Zoom might be about to get a whole lot of ads

(Image credit: Shutterstock)

Zoom has revealed its plan to roll out ads to free users of its video conferencing software in an effort to support investment and to continue providing free access to its platform.

When employees around the world made the transition to working from home last year, the video conferencing service experienced exponential growth as its user base expanded from primarily being made up of enterprise users to include a large volume of individual users.

Now though with organizations implementing hybrid work policies, more employees are returning to the office and relying on video calls less often throughout the day. While the age of Zoom may not be over yet, the company is changing its tactics when it comes to free users.

It's also worth noting that there is still a 40-minute limit on the length of group calls for free Zoom users which could entice some people to upgrade to its paid plans.

Zoom Ads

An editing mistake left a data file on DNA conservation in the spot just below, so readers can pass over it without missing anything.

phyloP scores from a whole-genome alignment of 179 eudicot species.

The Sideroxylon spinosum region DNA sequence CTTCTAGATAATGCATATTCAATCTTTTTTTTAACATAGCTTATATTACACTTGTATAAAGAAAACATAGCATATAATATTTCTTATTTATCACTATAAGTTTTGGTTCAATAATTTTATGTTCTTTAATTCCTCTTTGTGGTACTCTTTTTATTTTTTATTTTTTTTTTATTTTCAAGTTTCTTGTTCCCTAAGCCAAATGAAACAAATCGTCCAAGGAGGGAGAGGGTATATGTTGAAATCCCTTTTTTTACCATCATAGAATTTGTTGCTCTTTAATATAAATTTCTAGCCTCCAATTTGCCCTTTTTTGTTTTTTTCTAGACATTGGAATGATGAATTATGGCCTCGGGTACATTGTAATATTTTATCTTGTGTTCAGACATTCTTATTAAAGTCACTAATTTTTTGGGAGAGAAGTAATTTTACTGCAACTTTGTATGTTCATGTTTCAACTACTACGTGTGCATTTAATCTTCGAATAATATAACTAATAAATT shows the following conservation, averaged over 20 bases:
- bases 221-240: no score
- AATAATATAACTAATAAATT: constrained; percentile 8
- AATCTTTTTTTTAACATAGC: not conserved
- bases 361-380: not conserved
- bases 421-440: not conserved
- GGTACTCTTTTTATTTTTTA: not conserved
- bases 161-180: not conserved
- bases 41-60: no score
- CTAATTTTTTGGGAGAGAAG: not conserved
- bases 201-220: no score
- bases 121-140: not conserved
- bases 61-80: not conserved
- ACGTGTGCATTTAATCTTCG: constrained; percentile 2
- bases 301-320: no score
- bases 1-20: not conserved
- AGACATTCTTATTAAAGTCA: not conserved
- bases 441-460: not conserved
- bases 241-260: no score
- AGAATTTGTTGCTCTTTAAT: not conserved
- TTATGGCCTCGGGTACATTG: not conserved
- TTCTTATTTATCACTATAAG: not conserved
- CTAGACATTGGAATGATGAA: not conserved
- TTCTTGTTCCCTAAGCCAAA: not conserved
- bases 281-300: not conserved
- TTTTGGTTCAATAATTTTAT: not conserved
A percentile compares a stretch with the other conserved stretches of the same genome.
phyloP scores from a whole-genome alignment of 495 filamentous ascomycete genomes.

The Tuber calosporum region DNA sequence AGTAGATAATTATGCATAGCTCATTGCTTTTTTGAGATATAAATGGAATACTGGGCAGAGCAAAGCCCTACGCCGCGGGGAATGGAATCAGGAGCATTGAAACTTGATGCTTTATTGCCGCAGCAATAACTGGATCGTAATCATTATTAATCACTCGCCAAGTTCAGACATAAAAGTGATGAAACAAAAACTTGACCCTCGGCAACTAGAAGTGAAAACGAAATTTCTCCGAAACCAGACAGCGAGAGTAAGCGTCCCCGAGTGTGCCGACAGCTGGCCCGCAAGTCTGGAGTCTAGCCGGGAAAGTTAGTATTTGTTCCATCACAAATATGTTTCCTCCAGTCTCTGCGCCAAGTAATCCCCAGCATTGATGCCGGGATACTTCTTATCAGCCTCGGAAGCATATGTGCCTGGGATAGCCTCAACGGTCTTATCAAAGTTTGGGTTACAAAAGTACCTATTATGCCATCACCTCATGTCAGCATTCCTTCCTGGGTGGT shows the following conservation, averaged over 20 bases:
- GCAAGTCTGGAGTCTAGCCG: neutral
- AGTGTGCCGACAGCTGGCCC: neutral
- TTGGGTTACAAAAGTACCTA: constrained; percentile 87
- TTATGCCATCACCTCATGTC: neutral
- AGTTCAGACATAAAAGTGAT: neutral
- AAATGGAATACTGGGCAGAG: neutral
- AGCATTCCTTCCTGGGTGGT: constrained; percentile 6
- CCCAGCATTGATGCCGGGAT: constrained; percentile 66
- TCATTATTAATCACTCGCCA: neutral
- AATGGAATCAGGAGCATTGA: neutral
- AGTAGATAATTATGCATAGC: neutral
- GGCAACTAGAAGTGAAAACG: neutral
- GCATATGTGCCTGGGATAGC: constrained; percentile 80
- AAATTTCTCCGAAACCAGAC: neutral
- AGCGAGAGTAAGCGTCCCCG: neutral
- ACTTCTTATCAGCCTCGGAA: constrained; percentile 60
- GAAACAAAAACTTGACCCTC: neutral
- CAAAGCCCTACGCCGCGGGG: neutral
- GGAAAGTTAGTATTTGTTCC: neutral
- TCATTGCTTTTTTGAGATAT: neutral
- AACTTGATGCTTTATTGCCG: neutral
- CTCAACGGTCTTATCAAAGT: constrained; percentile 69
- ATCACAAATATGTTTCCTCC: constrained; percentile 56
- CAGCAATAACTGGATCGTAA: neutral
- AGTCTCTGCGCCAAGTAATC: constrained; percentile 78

(Image credit: Zoom)

Pilot advertising program

In a new blog post, chief marketing officer at Zoom, Janine Pelosi explained that the company is rolling out a pilot advertising program targeting its free Basic users.

As part of the new program, ads will be rolled out for free users running Zoom's video conferencing software in a browser once they end their meeting. Only free users in certain countries will see these ads if they join meetings hosted by other Basic users but the company did not specify which countries will be part of its pilot advertising program.

Going forward, free users will see a banner add on Zoom's website after ending a meeting with a link above the ad recommending they “Upgrade to Remove Ads”. Pelosi also pointed out that the company will not use meeting, webinar or messaging content including audio, video files and messages for any marketing, promotions or third-party advertising purposes.

While Zoom is bringing ads to its platform for free users of its service, the company is doing so in a way that isn't obtrusive and likely won't interfere with the quality of their meetings.

Looking to improve your video calls? Check out the best video conferencing software, best business webcams and best headsets for conference calls

Anthony Spadafora

After working with the TechRadar Pro team for the last several years, Anthony is now the security and networking editor at Tom’s Guide where he covers everything from data breaches and ransomware gangs to the best way to cover your whole home or business with Wi-Fi. When not writing, you can find him tinkering with PCs and game consoles, managing cables and upgrading his smart home.